Jeff lived in the Bay Area in the 70’s. He moved there around the fifth grade (he went to school in Mountain View) and on our trip he had planned to show us some special places from his past. When we got to Santa Clara, though, he was in for a surprise. It had changed so much since he had last been there and he could hardly believe his eyes. He expected it to be different, but it didn’t even look like the same place. I had been warned about the traffic in San Francisco before we drove down, and we had hoped to avoid it as much as possible, though I didn’t know what to expect because I had never been there before. I thought on the “outskirts” the traffic wouldn’t be so bad (?), but the traffic… yikes!
We met wonderful people at Stitches West and it was fun making new connections. The traffic, however, was the downside of the trip for us. Though I had no vehicle when I lived in Portland and either walked wherever I needed to go or took public transportation, I later drove through the city on trips. And I’ve driven in Seattle before. So Portland and Seattle were my experiences with city traffic. I’m not a fan of city traffic and I found it frustrating to be at a constant standstill, and to have traffic all times of day (not even being able to avoid it when it wasn’t rush hour.) But the traffic we experienced when we went on our most recent trip in the Bay Area was something else altogether.
Cars were driving at insane speeds, then stopping suddenly, tailgating to a dangerous degree, cutting people off, not letting cars in, and swerving in and out like madmen. The hotel where we stayed was not all that far from the convention center where Stitches West was held (only a short trip on the interstate, three quick exits down), but going back and forth each day was terrifying. I think the most disturbing part of the traffic for us was the intensity of the angry, aggressive driving. I know some people reading this will say… Hello! Welcome to city traffic! But for those like us who are not used to it, it was unlike anything we’d ever experienced before.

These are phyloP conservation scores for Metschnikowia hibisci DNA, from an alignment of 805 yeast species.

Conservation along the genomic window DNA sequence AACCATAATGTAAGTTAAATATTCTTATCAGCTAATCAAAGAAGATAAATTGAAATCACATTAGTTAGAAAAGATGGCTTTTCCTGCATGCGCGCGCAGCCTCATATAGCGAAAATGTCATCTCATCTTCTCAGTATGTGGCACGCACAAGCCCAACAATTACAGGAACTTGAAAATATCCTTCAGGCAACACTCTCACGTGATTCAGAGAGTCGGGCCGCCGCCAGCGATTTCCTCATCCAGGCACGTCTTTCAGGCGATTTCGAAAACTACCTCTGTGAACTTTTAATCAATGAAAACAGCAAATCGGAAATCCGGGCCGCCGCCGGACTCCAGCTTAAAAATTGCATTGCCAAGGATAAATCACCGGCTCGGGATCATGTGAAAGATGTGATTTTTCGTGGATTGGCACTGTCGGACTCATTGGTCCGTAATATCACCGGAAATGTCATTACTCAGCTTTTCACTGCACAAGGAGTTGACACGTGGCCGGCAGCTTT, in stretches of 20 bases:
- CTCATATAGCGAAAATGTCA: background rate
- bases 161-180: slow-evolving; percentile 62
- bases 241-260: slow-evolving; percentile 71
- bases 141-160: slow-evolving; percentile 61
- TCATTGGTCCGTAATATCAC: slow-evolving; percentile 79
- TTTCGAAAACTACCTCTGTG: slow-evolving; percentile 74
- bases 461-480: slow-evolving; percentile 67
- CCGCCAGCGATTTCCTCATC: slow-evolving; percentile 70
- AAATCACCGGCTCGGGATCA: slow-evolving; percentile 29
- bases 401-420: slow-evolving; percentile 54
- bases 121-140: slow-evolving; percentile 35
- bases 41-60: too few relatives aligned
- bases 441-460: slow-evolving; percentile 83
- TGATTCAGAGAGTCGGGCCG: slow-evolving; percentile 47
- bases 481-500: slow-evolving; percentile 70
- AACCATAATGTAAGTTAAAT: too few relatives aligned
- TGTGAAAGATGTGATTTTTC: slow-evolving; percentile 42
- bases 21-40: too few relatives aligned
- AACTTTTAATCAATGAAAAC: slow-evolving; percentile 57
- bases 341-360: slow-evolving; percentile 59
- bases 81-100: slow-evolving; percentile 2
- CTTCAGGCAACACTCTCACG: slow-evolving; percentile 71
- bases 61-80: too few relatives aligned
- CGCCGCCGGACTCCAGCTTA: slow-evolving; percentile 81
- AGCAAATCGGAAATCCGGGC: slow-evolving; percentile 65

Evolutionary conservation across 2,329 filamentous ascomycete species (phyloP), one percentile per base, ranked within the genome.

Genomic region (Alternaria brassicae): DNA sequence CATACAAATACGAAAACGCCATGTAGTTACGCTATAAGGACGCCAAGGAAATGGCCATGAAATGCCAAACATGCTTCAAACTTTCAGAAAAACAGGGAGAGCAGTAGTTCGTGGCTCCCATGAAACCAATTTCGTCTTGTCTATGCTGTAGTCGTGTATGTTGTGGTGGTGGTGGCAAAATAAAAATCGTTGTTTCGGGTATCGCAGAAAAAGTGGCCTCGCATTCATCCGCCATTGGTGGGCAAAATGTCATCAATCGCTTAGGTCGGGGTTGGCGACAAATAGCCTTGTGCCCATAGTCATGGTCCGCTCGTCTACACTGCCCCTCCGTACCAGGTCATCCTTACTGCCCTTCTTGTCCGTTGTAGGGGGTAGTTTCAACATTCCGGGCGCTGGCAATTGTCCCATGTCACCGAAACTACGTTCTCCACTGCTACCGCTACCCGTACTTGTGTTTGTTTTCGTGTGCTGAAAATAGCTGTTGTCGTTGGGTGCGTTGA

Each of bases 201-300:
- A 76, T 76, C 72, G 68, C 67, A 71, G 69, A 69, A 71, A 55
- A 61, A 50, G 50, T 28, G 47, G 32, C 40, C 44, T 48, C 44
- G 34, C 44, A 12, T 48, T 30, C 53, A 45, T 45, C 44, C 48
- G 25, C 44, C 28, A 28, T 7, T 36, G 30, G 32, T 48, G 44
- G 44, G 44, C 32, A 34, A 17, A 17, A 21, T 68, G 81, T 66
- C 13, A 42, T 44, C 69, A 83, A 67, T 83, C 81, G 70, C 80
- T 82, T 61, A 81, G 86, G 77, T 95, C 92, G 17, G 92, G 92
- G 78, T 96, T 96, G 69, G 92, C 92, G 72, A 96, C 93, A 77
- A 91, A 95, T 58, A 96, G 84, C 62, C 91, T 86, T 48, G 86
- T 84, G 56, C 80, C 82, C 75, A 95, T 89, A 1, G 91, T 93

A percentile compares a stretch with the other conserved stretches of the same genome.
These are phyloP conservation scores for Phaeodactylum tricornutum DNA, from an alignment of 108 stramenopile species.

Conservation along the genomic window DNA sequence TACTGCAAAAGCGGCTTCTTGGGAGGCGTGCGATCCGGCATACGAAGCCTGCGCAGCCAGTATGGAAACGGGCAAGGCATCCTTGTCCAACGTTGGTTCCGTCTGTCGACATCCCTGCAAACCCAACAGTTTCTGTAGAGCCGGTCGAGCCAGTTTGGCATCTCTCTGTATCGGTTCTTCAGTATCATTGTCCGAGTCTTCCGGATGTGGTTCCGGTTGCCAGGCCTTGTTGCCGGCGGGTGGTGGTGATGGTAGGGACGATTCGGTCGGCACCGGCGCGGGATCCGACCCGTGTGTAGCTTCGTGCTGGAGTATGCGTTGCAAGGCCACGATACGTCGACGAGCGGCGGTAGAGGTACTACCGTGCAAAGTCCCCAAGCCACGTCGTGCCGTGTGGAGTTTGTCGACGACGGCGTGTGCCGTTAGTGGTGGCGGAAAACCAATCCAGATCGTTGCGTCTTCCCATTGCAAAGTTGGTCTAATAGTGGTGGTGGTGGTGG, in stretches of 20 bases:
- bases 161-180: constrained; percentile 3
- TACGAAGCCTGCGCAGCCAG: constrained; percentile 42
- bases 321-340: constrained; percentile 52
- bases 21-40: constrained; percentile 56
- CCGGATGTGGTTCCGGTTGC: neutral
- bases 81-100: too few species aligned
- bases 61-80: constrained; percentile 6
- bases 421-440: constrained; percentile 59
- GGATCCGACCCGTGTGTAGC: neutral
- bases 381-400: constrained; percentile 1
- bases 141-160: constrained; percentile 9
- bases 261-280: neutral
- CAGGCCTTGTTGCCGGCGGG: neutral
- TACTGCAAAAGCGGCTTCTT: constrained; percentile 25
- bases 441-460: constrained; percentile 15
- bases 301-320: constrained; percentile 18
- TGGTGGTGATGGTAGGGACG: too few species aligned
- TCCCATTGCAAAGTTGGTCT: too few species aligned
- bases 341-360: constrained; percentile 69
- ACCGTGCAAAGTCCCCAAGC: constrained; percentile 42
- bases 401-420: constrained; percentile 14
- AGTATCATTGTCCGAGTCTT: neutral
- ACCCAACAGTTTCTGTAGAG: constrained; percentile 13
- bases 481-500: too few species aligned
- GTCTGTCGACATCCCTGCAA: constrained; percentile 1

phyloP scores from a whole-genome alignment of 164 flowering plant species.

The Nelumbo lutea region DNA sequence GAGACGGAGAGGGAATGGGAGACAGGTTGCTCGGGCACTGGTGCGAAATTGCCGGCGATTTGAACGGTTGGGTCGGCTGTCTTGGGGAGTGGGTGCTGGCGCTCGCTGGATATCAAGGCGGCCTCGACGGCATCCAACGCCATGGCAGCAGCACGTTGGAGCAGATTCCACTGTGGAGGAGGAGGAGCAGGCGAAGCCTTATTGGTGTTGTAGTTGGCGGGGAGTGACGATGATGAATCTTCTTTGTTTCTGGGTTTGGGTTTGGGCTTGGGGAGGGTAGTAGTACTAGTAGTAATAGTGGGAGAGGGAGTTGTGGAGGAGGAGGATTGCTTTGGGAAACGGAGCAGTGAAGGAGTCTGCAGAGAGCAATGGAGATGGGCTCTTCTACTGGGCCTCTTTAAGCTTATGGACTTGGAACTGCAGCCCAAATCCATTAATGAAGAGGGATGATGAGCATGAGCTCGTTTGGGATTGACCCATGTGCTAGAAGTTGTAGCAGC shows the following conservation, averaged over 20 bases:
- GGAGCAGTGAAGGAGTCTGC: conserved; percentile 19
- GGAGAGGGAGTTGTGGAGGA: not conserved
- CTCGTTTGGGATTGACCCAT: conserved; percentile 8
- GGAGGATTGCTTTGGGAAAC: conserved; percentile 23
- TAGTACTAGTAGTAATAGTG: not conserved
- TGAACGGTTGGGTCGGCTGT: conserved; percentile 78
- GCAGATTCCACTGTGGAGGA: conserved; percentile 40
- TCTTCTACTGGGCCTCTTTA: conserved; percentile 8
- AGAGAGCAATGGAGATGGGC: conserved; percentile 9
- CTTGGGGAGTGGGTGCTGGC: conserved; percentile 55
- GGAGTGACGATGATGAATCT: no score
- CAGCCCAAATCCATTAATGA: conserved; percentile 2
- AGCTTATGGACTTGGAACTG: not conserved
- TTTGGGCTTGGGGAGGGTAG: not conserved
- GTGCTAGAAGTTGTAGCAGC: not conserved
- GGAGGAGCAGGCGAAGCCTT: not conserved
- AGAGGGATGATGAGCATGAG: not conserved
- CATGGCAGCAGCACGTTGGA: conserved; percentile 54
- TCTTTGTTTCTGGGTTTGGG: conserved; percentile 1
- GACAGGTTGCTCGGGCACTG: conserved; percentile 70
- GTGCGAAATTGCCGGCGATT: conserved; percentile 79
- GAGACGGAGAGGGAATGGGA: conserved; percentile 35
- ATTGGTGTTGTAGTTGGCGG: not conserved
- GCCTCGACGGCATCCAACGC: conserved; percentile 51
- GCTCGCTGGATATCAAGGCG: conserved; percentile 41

By the time we would get to the show each morning or make it back to our hotel at night, our nerves were fried from the short commute and we would ask each other “How do people drive in this and keep their sanity?!” Jeff said it would have been easier for him if he had been the only one in the car, but since he was driving with his family in the car and had us to protect, driving around there was stressful to the utmost degree. He saved us from far too many near collisions in the short amount of time that we were down there. Later he joked that the only way he would drive around there again was if we had some impervious tank to drive in that couldn’t be smashed by reckless vehicles whirring past at insane speeds. (I teased him that when we got back home he wouldn’t complain about the drivers where we live anymore.)
Needless to say, Jeff didn’t take us on a drive down memory lane because we all desperately wanted to get away from that traffic as soon as the show was done. We were all disappointed that we didn’t get to go to his old stomping grounds, but the way things had changed we weren’t sure if they would still be there at all. I have never been to San Francisco before and would like to see the city sometime (perhaps flying in, walking everywhere, and taking public transportation?), but we didn’t do any sightseeing in the area while we were down there, so all I saw was concrete and highway from our trips back and forth from the hotel to the convention center and back.